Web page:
Will Elder Ker please give his views through the SIGNS OF THE TIMES, when convenient, on the text recorded in Matthew v. 25, 26: “Agree with thine adversary quickly,” &c.? and oblige one of the least, it one at all,
WM. F. SLOAN.
Lexington, Ky., June 2, 1908.
Not long since, we were requested by sister Mary Hill Terry also to write upon this text. The Scripture reads as follows: “Agree with thine adversary quickly, while thou art in the way with him; lest at any time the adversary deliver thee to the judge, and the judge deliver thee to the officer, and thou be cast into prison. Verily I say unto thee, Thou shalt by no means come out thence, till thou hast paid the uttermost farthing.”
The two preceding verses to those of the text are the key to the subject, and show the impossibility of offering gifts upon the altar when enmity exists between two brethren. The gift in itself may be right, but the man with ill feeling toward his brethren is not in the proper spirit to worship God in the offering of sacrifices. On the other hand, if a brother who desires to offer a gift remembers that his brother has “ought against” him, while he may have nothing against the offended brother, his gift in the eyes of his adversary would not be spiritual. Therefore the gift must be left at the altar, and the presentation of it delayed until reconciliation is made between the two brethren. No worship can be rendered to God except in the spirit, and while a man may sing the songs of Zion, pray and even preach eloquently, nothing reaches the altar of God if he has hatred or malice in his heart against his brother for whom Christ died, or while one remembers that his brother has aught against him.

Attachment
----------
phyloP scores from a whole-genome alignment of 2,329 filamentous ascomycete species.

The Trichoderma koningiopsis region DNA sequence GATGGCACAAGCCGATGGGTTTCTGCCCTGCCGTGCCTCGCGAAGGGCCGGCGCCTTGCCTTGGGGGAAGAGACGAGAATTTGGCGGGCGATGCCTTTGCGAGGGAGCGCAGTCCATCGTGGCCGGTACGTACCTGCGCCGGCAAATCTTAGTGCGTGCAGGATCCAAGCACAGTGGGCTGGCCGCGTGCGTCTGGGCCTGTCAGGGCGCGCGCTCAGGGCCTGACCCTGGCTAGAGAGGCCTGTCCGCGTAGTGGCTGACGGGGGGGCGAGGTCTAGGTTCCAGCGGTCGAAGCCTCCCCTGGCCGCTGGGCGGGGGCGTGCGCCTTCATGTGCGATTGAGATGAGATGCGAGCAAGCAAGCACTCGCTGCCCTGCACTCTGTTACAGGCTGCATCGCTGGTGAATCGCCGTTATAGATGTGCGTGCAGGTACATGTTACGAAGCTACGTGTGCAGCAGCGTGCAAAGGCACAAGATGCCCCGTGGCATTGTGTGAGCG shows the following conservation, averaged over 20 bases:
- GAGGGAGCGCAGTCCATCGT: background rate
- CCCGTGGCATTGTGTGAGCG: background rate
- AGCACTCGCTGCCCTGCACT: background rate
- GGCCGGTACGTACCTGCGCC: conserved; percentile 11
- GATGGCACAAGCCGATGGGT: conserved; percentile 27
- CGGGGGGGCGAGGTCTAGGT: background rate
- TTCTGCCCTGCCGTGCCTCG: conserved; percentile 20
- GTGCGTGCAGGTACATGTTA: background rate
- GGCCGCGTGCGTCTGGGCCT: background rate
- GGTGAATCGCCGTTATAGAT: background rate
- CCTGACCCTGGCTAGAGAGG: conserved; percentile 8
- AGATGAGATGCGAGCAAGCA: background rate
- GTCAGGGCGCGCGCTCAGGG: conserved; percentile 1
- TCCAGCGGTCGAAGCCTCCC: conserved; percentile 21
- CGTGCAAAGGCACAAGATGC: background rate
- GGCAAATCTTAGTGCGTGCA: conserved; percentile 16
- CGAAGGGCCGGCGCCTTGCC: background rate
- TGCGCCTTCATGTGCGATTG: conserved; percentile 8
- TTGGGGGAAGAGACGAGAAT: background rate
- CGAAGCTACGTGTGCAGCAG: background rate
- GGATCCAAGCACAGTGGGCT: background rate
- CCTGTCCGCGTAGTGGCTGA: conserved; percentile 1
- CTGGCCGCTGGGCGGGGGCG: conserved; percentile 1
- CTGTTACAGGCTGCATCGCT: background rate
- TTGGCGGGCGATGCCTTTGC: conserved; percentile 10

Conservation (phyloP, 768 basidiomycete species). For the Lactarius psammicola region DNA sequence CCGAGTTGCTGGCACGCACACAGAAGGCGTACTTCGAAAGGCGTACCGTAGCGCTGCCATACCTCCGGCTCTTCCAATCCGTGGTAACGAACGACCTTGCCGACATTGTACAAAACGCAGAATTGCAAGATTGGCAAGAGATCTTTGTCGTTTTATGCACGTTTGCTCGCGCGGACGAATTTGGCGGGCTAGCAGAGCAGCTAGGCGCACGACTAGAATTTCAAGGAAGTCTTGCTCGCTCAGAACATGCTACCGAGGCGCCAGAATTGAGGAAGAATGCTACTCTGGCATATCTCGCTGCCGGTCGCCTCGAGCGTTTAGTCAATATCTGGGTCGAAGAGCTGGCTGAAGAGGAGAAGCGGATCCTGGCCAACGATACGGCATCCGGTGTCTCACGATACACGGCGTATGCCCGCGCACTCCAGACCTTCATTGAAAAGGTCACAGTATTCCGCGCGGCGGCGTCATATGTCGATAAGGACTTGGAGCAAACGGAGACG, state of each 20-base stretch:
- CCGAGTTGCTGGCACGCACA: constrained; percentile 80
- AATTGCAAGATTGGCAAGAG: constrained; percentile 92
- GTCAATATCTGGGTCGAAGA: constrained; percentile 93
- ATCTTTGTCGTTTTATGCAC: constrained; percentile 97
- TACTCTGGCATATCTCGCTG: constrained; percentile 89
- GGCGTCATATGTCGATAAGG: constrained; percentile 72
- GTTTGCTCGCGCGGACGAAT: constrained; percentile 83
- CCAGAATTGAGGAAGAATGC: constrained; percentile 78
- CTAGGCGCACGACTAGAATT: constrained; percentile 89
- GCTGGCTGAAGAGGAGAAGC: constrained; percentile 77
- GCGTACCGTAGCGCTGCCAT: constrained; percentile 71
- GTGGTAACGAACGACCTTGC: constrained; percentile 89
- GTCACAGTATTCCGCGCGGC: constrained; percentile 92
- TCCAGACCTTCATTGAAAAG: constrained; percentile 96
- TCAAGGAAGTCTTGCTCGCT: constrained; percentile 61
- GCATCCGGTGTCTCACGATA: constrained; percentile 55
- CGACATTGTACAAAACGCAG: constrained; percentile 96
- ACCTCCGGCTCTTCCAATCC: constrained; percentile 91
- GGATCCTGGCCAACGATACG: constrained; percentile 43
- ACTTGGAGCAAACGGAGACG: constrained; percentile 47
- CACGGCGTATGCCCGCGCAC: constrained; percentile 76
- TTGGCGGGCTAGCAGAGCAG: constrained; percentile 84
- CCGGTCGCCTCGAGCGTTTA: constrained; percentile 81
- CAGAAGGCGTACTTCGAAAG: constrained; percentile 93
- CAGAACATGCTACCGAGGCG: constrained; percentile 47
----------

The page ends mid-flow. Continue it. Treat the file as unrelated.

The language, “Agree with thine adversary quickly,” does not mean that the devil is the adversary, and that we must fall in with his evil and sinful designs and therefore be one with him, nor that we shall agree to anything wrong regardless of its source, but the brother who has “ought against” us is the adversary. Hence to “agree with thine adversary “is to become one with or reconciled to the brother offended with us because of something done or said, or it may be only an imaginary wrong; but whatever it is, while we are in the way (church fellowship) with him become reconciled to him. If we have wronged him, confess the wrong, ask his forgiveness; if there be a misunderstanding on his part, explain if possible to his satisfaction that no wrong or insult to him was meant in our conduct. Some men feel it too humiliating to confess a wrong, and many have died without doing it, but no principle in man is greater than that which prompts him to confess a transgression. This is the proper and only way to avoid more serious trouble. If a matter of difference continues, it grows until the offended brother feels that he must have justice, and at last the matter is brought into the church, then when the accused brother is brought before the church (judge) he must pay the uttermost farthing; that is, he must then make whatever confession and amends the church demands; should he fail to do so he is “cast into prison,” “bound,” (excluded) until he does as the judge demanded.
We have now given what we understand the text to teach, and hope at least we have not abused the Scripture. K.
Editorial – Elder H. C. Ker
Signs Of The Times
Volume 76., No. 16.
AUGUST 15, 1908.